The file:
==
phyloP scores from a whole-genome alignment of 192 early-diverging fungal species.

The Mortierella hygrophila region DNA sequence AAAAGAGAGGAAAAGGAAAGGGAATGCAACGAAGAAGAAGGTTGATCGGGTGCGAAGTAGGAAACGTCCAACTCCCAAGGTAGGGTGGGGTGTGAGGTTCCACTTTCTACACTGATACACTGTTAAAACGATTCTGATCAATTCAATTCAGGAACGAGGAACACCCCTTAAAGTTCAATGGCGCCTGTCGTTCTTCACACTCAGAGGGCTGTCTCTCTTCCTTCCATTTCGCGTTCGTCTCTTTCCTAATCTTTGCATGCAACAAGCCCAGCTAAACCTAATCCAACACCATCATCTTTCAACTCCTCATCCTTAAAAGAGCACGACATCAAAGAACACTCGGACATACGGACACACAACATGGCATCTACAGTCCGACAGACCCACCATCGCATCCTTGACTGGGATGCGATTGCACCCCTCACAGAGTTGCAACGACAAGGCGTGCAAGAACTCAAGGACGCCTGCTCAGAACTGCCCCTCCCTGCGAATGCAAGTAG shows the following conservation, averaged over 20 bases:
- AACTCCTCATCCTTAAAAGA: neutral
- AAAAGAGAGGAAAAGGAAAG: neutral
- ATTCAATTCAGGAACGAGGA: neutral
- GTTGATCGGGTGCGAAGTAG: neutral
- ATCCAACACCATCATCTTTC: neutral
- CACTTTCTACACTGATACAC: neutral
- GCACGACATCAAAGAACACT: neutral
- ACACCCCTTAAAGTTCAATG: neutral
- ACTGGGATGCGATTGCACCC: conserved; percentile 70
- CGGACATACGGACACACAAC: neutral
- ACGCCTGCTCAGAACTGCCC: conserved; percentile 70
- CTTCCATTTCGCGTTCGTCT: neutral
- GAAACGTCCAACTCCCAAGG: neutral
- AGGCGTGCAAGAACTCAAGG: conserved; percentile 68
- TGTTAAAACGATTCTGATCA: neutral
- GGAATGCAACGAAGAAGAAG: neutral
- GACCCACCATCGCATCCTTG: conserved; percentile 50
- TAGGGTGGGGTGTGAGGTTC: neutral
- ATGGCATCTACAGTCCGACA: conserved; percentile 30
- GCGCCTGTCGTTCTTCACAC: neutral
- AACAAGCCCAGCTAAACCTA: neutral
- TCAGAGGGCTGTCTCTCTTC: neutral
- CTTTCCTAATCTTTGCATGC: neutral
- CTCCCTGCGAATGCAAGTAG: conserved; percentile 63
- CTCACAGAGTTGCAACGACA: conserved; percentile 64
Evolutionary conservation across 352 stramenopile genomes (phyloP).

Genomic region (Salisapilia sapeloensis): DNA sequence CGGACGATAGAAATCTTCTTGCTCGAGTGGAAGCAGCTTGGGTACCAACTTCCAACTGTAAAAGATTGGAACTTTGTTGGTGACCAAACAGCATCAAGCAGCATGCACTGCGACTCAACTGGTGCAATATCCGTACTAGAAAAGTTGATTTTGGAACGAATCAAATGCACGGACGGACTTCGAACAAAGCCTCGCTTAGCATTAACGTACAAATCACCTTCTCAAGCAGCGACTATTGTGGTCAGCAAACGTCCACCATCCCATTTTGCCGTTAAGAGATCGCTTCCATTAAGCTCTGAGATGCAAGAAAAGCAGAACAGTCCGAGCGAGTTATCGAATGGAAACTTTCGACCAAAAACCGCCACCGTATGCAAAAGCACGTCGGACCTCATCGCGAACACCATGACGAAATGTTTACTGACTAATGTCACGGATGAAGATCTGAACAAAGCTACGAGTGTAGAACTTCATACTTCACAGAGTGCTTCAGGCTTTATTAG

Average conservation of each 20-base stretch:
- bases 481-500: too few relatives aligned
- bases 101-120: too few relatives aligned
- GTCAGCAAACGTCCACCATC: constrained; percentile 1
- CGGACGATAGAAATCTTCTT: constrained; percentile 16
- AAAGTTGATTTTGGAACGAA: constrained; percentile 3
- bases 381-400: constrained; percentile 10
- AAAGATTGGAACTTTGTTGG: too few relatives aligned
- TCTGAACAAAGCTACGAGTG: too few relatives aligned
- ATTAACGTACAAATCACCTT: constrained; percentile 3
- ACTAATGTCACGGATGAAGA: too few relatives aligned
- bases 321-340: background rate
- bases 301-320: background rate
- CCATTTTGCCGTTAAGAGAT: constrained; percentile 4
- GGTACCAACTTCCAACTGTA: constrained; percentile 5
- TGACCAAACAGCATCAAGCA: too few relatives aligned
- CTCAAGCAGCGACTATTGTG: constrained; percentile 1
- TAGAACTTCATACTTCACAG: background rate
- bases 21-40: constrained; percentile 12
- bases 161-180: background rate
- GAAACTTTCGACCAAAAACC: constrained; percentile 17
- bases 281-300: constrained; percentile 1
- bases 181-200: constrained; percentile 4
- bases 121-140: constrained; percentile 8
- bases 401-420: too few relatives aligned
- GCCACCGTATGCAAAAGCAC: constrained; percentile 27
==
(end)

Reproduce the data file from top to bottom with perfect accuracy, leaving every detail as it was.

phyloP scores from a whole-genome alignment of 192 early-diverging fungal species.

The Mortierella hygrophila region DNA sequence AAAAGAGAGGAAAAGGAAAGGGAATGCAACGAAGAAGAAGGTTGATCGGGTGCGAAGTAGGAAACGTCCAACTCCCAAGGTAGGGTGGGGTGTGAGGTTCCACTTTCTACACTGATACACTGTTAAAACGATTCTGATCAATTCAATTCAGGAACGAGGAACACCCCTTAAAGTTCAATGGCGCCTGTCGTTCTTCACACTCAGAGGGCTGTCTCTCTTCCTTCCATTTCGCGTTCGTCTCTTTCCTAATCTTTGCATGCAACAAGCCCAGCTAAACCTAATCCAACACCATCATCTTTCAACTCCTCATCCTTAAAAGAGCACGACATCAAAGAACACTCGGACATACGGACACACAACATGGCATCTACAGTCCGACAGACCCACCATCGCATCCTTGACTGGGATGCGATTGCACCCCTCACAGAGTTGCAACGACAAGGCGTGCAAGAACTCAAGGACGCCTGCTCAGAACTGCCCCTCCCTGCGAATGCAAGTAG shows the following conservation, averaged over 20 bases:
- AACTCCTCATCCTTAAAAGA: neutral
- AAAAGAGAGGAAAAGGAAAG: neutral
- ATTCAATTCAGGAACGAGGA: neutral
- GTTGATCGGGTGCGAAGTAG: neutral
- ATCCAACACCATCATCTTTC: neutral
- CACTTTCTACACTGATACAC: neutral
- GCACGACATCAAAGAACACT: neutral
- ACACCCCTTAAAGTTCAATG: neutral
- ACTGGGATGCGATTGCACCC: conserved; percentile 70
- CGGACATACGGACACACAAC: neutral
- ACGCCTGCTCAGAACTGCCC: conserved; percentile 70
- CTTCCATTTCGCGTTCGTCT: neutral
- GAAACGTCCAACTCCCAAGG: neutral
- AGGCGTGCAAGAACTCAAGG: conserved; percentile 68
- TGTTAAAACGATTCTGATCA: neutral
- GGAATGCAACGAAGAAGAAG: neutral
- GACCCACCATCGCATCCTTG: conserved; percentile 50
- TAGGGTGGGGTGTGAGGTTC: neutral
- ATGGCATCTACAGTCCGACA: conserved; percentile 30
- GCGCCTGTCGTTCTTCACAC: neutral
- AACAAGCCCAGCTAAACCTA: neutral
- TCAGAGGGCTGTCTCTCTTC: neutral
- CTTTCCTAATCTTTGCATGC: neutral
- CTCCCTGCGAATGCAAGTAG: conserved; percentile 63
- CTCACAGAGTTGCAACGACA: conserved; percentile 64
Evolutionary conservation across 352 stramenopile genomes (phyloP).

Genomic region (Salisapilia sapeloensis): DNA sequence CGGACGATAGAAATCTTCTTGCTCGAGTGGAAGCAGCTTGGGTACCAACTTCCAACTGTAAAAGATTGGAACTTTGTTGGTGACCAAACAGCATCAAGCAGCATGCACTGCGACTCAACTGGTGCAATATCCGTACTAGAAAAGTTGATTTTGGAACGAATCAAATGCACGGACGGACTTCGAACAAAGCCTCGCTTAGCATTAACGTACAAATCACCTTCTCAAGCAGCGACTATTGTGGTCAGCAAACGTCCACCATCCCATTTTGCCGTTAAGAGATCGCTTCCATTAAGCTCTGAGATGCAAGAAAAGCAGAACAGTCCGAGCGAGTTATCGAATGGAAACTTTCGACCAAAAACCGCCACCGTATGCAAAAGCACGTCGGACCTCATCGCGAACACCATGACGAAATGTTTACTGACTAATGTCACGGATGAAGATCTGAACAAAGCTACGAGTGTAGAACTTCATACTTCACAGAGTGCTTCAGGCTTTATTAG

Average conservation of each 20-base stretch:
- bases 481-500: too few relatives aligned
- bases 101-120: too few relatives aligned
- GTCAGCAAACGTCCACCATC: constrained; percentile 1
- CGGACGATAGAAATCTTCTT: constrained; percentile 16
- AAAGTTGATTTTGGAACGAA: constrained; percentile 3
- bases 381-400: constrained; percentile 10
- AAAGATTGGAACTTTGTTGG: too few relatives aligned
- TCTGAACAAAGCTACGAGTG: too few relatives aligned
- ATTAACGTACAAATCACCTT: constrained; percentile 3
- ACTAATGTCACGGATGAAGA: too few relatives aligned
- bases 321-340: background rate
- bases 301-320: background rate
- CCATTTTGCCGTTAAGAGAT: constrained; percentile 4
- GGTACCAACTTCCAACTGTA: constrained; percentile 5
- TGACCAAACAGCATCAAGCA: too few relatives aligned
- CTCAAGCAGCGACTATTGTG: constrained; percentile 1
- TAGAACTTCATACTTCACAG: background rate
- bases 21-40: constrained; percentile 12
- bases 161-180: background rate
- GAAACTTTCGACCAAAAACC: constrained; percentile 17
- bases 281-300: constrained; percentile 1
- bases 181-200: constrained; percentile 4
- bases 121-140: constrained; percentile 8
- bases 401-420: too few relatives aligned
- GCCACCGTATGCAAAAGCAC: constrained; percentile 27